Indonesian cuisine is rich and diversified. Its characteristic flavors are the result of many gastronomic influences such as Chinese, Portuguese, Indian and others. Much appreciated by travellers, the food is just like the country, amazing, delicious and colorful!
Indonesians love to eat on the streets. No wonder so many ‘kaki lima’(mobile food-carts) glide along every street and alley. Tasty and inexpensive, Indonesian street food is a whole cultural adventure it itself!
Typical Indonesian cooking
A few favorites amongst a wide variety of traditional dishes:
Famous throughout the entire archipelago, nasi goreng consists of rice fried with a selection of spices, vegetables, chicken or shrimps topped with a fried egg and a big prawn chip (krupuk).
Nasi campur consists of white rice accompanied by a number of other dishes like fish or meat, stir-fried vegetables, eggs, roasted peanuts, grated coconut, chili sauce and ‘krupuk’ (prawn chip)
Sate is a meat dish marinated in turmeric, skewered and grilled on charcoal. It is served with a spicy peanut sauce and ‘lontong’ (rice cake wrapped in banana leaf). Delicious but very filling so to be consumed with moderation..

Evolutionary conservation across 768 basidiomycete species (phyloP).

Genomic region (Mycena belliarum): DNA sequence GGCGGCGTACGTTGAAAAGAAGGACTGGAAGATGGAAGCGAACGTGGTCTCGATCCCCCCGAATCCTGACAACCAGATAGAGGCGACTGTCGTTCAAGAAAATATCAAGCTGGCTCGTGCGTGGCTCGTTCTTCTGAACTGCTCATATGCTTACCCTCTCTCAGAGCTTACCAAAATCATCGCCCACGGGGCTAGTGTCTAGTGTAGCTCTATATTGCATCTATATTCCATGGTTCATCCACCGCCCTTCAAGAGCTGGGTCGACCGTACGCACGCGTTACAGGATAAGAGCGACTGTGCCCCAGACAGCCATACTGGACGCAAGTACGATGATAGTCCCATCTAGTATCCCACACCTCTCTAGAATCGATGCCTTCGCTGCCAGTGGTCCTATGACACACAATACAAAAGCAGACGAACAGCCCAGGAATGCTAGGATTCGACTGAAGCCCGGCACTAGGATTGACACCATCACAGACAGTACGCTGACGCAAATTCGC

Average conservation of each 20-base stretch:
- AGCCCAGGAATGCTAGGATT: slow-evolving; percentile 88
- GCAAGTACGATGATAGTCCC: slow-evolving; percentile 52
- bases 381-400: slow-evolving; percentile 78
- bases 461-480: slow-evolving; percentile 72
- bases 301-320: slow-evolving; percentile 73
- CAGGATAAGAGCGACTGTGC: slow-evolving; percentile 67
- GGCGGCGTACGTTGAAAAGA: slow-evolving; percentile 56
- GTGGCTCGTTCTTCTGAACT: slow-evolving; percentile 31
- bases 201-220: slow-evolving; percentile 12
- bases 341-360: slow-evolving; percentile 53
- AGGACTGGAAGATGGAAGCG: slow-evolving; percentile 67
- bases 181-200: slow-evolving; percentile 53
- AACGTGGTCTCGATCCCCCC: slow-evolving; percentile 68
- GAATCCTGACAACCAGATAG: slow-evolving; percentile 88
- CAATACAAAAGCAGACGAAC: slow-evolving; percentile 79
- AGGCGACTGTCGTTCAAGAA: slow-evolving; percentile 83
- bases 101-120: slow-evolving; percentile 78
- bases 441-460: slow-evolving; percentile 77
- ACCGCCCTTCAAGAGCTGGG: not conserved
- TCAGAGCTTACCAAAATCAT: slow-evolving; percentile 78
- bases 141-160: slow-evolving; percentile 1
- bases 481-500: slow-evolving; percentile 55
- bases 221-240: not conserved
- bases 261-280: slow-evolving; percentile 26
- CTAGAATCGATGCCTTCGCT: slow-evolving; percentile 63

Mashed potato patties coated with egg white and fried in a manner that the outside is crispy and the inside smooth. Great snack!
Bakmi goreng or mie goreng
A typical Indonesian dish usually made of wheat noodles stir-fried with chicken or shrimps and spices.
Traditional Indonesian beverage
Cendol is made of rice flower, grated ice, liquid palm sugar and coconut milk. Very savory it is usually served as dessert or snack.
Traditional drink made of ginger and brown sugar, sometimes with additional spices such as clove, cinnamon and pandan leaves. Perfect in cool weather!
Bajigur consists of coconut milk and palm sugar. Often served in leisure moments or before meals. As a matter of fact, it feels like its sweet-salty taste wets your appetite…
The most popular Indonesian beers are Bintang, Bali Hai and Anker. Other brands such as Heineken, Guinness or San Miguel are easily available too.
Brem, the rice wine
Sweet and slightly acidic flavored, Brem is the locally brewed rice wine. It is sold in supermarkets.
Arak is a local alcohol produced from the sap of sugar palm, coconut or rice. It is usually mixed with honey, lemon or orange juice.